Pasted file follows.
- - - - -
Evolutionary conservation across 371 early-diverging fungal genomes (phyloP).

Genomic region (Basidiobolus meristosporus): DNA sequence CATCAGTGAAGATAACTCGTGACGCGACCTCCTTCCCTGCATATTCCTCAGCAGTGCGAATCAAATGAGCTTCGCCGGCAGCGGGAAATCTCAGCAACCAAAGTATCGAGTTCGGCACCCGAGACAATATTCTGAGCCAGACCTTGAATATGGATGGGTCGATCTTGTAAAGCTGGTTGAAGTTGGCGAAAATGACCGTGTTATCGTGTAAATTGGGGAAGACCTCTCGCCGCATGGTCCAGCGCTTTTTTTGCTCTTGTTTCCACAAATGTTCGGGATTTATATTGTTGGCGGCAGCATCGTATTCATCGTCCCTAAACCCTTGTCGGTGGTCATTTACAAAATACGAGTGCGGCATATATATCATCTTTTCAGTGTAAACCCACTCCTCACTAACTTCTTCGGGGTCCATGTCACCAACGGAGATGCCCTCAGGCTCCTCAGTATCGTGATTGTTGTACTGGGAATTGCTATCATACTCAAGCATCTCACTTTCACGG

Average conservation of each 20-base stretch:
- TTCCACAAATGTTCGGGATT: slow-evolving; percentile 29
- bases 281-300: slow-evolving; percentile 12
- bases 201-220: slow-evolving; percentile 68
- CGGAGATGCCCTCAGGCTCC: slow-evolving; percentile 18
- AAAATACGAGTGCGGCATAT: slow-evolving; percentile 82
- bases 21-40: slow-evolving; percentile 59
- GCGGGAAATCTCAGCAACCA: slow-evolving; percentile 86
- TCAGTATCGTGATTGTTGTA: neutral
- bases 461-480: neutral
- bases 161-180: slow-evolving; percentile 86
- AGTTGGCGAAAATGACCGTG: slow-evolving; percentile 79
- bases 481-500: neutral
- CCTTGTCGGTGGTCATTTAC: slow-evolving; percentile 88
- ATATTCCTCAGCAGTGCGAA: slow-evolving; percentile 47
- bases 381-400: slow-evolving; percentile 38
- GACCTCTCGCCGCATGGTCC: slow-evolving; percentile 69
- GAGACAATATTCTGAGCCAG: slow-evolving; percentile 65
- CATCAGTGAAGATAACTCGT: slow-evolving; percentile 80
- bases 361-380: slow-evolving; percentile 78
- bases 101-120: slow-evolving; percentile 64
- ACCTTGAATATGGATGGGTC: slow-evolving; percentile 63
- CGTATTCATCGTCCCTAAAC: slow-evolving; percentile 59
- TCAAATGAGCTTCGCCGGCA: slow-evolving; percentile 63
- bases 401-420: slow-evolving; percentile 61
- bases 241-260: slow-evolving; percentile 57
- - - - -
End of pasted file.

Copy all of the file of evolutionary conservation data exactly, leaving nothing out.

Evolutionary conservation across 371 early-diverging fungal genomes (phyloP).

Genomic region (Basidiobolus meristosporus): DNA sequence CATCAGTGAAGATAACTCGTGACGCGACCTCCTTCCCTGCATATTCCTCAGCAGTGCGAATCAAATGAGCTTCGCCGGCAGCGGGAAATCTCAGCAACCAAAGTATCGAGTTCGGCACCCGAGACAATATTCTGAGCCAGACCTTGAATATGGATGGGTCGATCTTGTAAAGCTGGTTGAAGTTGGCGAAAATGACCGTGTTATCGTGTAAATTGGGGAAGACCTCTCGCCGCATGGTCCAGCGCTTTTTTTGCTCTTGTTTCCACAAATGTTCGGGATTTATATTGTTGGCGGCAGCATCGTATTCATCGTCCCTAAACCCTTGTCGGTGGTCATTTACAAAATACGAGTGCGGCATATATATCATCTTTTCAGTGTAAACCCACTCCTCACTAACTTCTTCGGGGTCCATGTCACCAACGGAGATGCCCTCAGGCTCCTCAGTATCGTGATTGTTGTACTGGGAATTGCTATCATACTCAAGCATCTCACTTTCACGG

Average conservation of each 20-base stretch:
- TTCCACAAATGTTCGGGATT: slow-evolving; percentile 29
- bases 281-300: slow-evolving; percentile 12
- bases 201-220: slow-evolving; percentile 68
- CGGAGATGCCCTCAGGCTCC: slow-evolving; percentile 18
- AAAATACGAGTGCGGCATAT: slow-evolving; percentile 82
- bases 21-40: slow-evolving; percentile 59
- GCGGGAAATCTCAGCAACCA: slow-evolving; percentile 86
- TCAGTATCGTGATTGTTGTA: neutral
- bases 461-480: neutral
- bases 161-180: slow-evolving; percentile 86
- AGTTGGCGAAAATGACCGTG: slow-evolving; percentile 79
- bases 481-500: neutral
- CCTTGTCGGTGGTCATTTAC: slow-evolving; percentile 88
- ATATTCCTCAGCAGTGCGAA: slow-evolving; percentile 47
- bases 381-400: slow-evolving; percentile 38
- GACCTCTCGCCGCATGGTCC: slow-evolving; percentile 69
- GAGACAATATTCTGAGCCAG: slow-evolving; percentile 65
- CATCAGTGAAGATAACTCGT: slow-evolving; percentile 80
- bases 361-380: slow-evolving; percentile 78
- bases 101-120: slow-evolving; percentile 64
- ACCTTGAATATGGATGGGTC: slow-evolving; percentile 63
- CGTATTCATCGTCCCTAAAC: slow-evolving; percentile 59
- TCAAATGAGCTTCGCCGGCA: slow-evolving; percentile 63
- bases 401-420: slow-evolving; percentile 61
- bases 241-260: slow-evolving; percentile 57